Visitors take photos as a surfer takes a wave at about the time the effects of a tsunami were expected, at Surfrider Beach in Malibu, Calif., Friday, March 11, 2011. Though waves surged in other areas along California's coast from a tsunami triggered by the massive earthquake in Japan, there was little noticeable change in conditions at Malibu, where the beach was not closed to the public. (AP Photo/Reed Saxon).
CHRISTINA HOAG, Associated Press
NOAKI SCHWARTZ, Associated Press
LOS ANGELES — A tsunami surge from Japan's magnitude-8.9 earthquake swept along the southern half of California on Friday, rocking boats, turning harbor waters brown and drawing sight-seers but causing little apparent damage.
At Morro Bay on the San Luis Obispo County coast, hundreds of people were evacuated from low-lying areas, the harbor and embarcadero out of concern, said police Chaplain James Berg. Swells knocked some boats loose and damaged a dock when the initial surge arrived, he said. Evacuees were sent to a veterans building and a supermarket parking lot.
Spectators gathered along vantage points along the coast from Malibu to San Diego, hoping to see the phenomenon.
U.S. Geological Survey seismologist Lucy Jones warned that a tsunami does not just come and go as one surge, and the sloshing would continue into the afternoon.
"There's a lot of force pushing that water down the Pacific," Jones, chief scientist of the USGS Multi-Hazards Demonstration Project, told a press conference at the California Institute of Technology in Pasadena.
Damage was reported along the Northern California coast but there were no such reports from Southern California, she said at midmorning.
Some cities in Los Angeles and Orange Counties closed beaches and piers. An elementary school on the Newport Beach peninsula was closed for the day. Authorities ordered surfers out of the water at Los Angeles' Venice Beach.
At Ventura Harbor northwest of Los Angeles, the first surge arrived at 8:52 a.m. and there was a 2-foot rise that retreated eight minutes later, said Harbor Master Scott Miller.
There was no damage but the harbor's brilliant blue water turned brown.
"It went from being very clear, clean water to very muddy water," Miller said.
As the water receded and quieted, the silt settled back to the bottom and the water started regaining its color, he said.
The twin ports of Los Angeles and Long Beach remained in operation for cargo shipments, but loading and unloading of petroleum was halted, said Los Angeles Fire Department spokesman Ronnie R. Villanueva at a port command center.
"Other than that, it's business as usual," Villanueva said.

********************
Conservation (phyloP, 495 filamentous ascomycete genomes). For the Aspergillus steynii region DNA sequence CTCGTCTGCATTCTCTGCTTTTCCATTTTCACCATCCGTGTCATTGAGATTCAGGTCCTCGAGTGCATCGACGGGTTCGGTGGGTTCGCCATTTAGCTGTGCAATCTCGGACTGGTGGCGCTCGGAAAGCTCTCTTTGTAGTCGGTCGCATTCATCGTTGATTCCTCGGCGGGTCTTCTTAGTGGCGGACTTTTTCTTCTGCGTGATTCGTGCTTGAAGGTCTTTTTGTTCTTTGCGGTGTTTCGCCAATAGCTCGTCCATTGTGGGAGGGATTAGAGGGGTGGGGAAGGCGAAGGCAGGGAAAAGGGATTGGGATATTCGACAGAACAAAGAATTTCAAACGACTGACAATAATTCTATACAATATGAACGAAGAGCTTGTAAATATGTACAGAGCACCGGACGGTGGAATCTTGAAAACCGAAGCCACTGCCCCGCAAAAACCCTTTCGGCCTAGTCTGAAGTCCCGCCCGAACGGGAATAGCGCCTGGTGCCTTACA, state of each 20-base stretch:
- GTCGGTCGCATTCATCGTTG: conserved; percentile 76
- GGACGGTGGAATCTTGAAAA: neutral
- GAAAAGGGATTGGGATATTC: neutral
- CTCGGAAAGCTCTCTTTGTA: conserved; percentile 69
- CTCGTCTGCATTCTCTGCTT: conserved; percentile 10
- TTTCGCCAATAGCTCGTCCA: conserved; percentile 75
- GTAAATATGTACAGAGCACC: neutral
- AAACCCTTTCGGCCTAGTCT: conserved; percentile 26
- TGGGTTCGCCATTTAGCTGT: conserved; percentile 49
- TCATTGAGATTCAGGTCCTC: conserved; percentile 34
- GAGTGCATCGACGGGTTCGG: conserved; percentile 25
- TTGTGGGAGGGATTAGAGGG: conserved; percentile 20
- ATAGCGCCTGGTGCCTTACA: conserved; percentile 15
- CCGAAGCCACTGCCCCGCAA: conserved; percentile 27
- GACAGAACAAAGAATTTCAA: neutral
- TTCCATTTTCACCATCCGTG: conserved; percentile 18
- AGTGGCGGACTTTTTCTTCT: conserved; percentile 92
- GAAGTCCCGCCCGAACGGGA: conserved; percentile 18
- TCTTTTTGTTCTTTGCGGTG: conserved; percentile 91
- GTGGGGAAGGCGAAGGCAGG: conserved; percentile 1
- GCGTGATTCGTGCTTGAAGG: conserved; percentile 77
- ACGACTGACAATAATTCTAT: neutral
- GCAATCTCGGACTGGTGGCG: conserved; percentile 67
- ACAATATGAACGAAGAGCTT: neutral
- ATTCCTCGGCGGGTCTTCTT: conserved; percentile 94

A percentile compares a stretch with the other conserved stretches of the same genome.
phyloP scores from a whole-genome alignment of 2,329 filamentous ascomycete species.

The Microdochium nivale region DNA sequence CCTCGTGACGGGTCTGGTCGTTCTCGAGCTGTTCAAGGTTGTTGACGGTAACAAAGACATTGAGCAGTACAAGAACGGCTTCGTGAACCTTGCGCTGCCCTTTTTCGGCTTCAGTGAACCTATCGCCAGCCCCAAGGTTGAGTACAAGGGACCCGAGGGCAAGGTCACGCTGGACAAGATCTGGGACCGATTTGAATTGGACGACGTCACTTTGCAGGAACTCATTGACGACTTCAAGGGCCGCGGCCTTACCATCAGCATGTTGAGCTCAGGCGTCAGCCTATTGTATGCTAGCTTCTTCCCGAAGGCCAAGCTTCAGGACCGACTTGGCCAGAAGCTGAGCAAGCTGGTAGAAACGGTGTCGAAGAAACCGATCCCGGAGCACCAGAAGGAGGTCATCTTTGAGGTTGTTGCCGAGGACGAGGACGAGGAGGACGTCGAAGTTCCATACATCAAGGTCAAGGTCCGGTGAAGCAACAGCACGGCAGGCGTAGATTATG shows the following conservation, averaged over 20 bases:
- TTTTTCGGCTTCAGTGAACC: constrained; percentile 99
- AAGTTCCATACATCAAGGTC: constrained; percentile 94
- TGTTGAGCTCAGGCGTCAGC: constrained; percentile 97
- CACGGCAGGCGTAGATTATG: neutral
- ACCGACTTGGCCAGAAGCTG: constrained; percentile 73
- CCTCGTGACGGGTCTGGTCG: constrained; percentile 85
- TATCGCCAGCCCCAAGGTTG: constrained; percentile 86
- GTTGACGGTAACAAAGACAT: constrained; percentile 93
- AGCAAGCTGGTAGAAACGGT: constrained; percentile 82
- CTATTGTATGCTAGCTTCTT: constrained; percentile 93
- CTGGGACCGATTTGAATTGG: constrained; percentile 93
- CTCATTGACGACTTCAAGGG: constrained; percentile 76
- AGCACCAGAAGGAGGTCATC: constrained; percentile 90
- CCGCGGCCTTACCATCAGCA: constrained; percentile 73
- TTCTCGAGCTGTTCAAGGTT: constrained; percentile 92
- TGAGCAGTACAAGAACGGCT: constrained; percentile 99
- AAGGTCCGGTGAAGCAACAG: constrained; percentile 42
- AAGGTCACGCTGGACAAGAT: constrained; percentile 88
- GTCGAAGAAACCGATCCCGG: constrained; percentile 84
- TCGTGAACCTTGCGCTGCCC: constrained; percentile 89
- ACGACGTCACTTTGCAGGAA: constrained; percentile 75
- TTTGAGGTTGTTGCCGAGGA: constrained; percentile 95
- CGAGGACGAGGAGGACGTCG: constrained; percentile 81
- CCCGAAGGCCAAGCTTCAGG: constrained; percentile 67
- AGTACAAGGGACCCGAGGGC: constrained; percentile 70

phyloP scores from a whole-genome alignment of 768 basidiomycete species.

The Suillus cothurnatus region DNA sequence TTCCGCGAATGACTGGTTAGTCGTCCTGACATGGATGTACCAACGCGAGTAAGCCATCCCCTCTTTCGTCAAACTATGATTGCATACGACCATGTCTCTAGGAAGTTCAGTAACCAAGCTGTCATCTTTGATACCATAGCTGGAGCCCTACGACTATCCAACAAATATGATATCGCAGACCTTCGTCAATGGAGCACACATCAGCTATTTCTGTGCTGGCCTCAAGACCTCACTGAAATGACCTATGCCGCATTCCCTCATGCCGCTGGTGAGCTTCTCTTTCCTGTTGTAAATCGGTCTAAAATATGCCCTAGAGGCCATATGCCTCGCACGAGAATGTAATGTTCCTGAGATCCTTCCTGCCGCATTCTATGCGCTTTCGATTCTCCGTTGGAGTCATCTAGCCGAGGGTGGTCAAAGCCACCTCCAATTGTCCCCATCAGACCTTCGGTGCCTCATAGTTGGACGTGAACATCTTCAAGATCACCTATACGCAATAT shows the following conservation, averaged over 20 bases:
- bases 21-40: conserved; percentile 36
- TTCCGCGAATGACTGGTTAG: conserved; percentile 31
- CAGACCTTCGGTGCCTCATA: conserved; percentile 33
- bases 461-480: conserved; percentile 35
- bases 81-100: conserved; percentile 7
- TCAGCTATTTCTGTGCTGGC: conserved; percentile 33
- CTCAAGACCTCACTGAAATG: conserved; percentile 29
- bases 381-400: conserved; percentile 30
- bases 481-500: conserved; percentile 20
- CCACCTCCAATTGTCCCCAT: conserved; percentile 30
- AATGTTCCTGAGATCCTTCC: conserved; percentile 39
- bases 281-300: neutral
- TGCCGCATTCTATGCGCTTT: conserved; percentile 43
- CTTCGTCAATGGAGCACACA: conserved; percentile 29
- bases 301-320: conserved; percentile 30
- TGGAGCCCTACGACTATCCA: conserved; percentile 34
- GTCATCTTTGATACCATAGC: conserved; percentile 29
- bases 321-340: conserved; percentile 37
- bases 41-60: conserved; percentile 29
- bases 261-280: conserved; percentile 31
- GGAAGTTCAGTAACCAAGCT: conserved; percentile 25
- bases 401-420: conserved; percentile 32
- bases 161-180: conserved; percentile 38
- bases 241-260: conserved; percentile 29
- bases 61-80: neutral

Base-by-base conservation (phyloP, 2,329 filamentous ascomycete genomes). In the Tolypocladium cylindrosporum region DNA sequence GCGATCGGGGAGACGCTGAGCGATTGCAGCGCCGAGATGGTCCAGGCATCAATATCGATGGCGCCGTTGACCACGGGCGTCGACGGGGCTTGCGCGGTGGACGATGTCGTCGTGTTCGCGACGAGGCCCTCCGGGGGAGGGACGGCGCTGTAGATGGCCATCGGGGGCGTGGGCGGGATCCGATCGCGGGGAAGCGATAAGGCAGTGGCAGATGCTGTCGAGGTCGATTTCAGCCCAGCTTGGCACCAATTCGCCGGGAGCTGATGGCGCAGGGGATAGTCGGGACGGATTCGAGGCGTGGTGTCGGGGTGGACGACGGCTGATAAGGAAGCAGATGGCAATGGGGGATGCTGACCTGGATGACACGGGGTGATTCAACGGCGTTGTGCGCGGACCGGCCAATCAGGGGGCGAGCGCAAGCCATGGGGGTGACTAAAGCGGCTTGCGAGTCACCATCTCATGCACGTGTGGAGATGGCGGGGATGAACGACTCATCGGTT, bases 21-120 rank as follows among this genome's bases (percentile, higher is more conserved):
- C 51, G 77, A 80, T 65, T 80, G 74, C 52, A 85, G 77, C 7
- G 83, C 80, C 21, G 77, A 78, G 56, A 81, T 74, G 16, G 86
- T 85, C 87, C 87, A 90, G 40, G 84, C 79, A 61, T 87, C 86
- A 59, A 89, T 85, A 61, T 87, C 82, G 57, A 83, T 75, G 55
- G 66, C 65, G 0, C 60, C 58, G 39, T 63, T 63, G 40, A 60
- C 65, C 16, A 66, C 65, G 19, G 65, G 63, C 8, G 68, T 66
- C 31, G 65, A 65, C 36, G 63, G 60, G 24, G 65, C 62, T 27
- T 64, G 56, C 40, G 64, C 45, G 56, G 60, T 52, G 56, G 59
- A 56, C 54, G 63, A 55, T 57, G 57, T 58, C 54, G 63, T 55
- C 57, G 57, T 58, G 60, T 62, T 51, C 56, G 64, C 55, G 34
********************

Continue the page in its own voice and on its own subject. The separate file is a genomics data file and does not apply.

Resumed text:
In Santa Barbara, some boaters moved their vessels out of the local harbor and into deeper waters offshore, but others were taking the tsunami in stride.
"I'm just going to monitor it and see how it goes," said Charlie Graham, a commercial lobster fisherman.
Sheri Shrout said she told her husband, also a fisherman, not to go to work but he said "I'm safer out there than in the harbor."
The water rose 3 feet in eight minutes at King Harbor in Redondo Beach and then quickly fell, but there was no damage to docks or boats, said Cameron G. Thomas, a marina dock master. The surge didn't flush away thousands of reeking sardines that have fouled the harbor all week since a huge school became stuck in one of the marinas and apparently suffocated when they depleted the oxygen in the water.
There were also no reports of damage at San Diego, where the tsunami's arrival was barely noticeable.
The water level at San Diego's Mission Bay subtly dropped about 3 feet around 9:15 a.m., followed by an influx of water, said Maurice Luque, spokesman for the San Diego Fire-Rescue Department
The tide appeared to recede about 25 yards at about the same time in La Jolla, where a message read periodically over a lifeguard tower loud speaker reminded swimmers of the tsunami advisory and a police officer distributed flyers urging people to stay out of the water.
Most heeded the advice.
"I don't want to be the idiot who was warned," said Paul Ho, 33, a surfer who waited out the tsunami's arrival.
About 100 people were on the beach expecting a spectacle, but many left before the water began to recede.
Federal regulators, meanwhile, said California's Diablo Canyon and San Onofre nuclear power plants were operating normally and were being monitored by inspectors during the West Coast tsunami threat.
Nuclear Regulatory Commission spokesman Neil Sheehan said Diablo Canyon declared an "unusual event," the lowest of four levels of emergency classification and employees took pre-planned actions due to the tsunami threat.
While the tsunami had little significant effect on Southern California, the huge earthquake that triggered it did cause more than a dozen cancellations of flights between Japan and Los Angeles International Airport.
Dozens of people waited in lines to get information about the rescheduled departure of a Singapore-bound Singapore Airlines flight that was supposed to stop in Tokyo. Among them was an Indonesian family.
"I've experienced pretty bad earthquakes, so I know how the Japanese people are feeling," said Yanti Herwan. "It's better that the flight is cancelled so that everybody can be safe."
But a Japanese businessman, Fujii Yoshimi, was anxious to get home to his wife and a son who live outside Tokyo.
"The last 24 hours has been very sad," Yoshimi said, adding that his family felt the shaking but was unharmed. "I feel very lucky that nothing severe happened to them. But I am very sad for my country."
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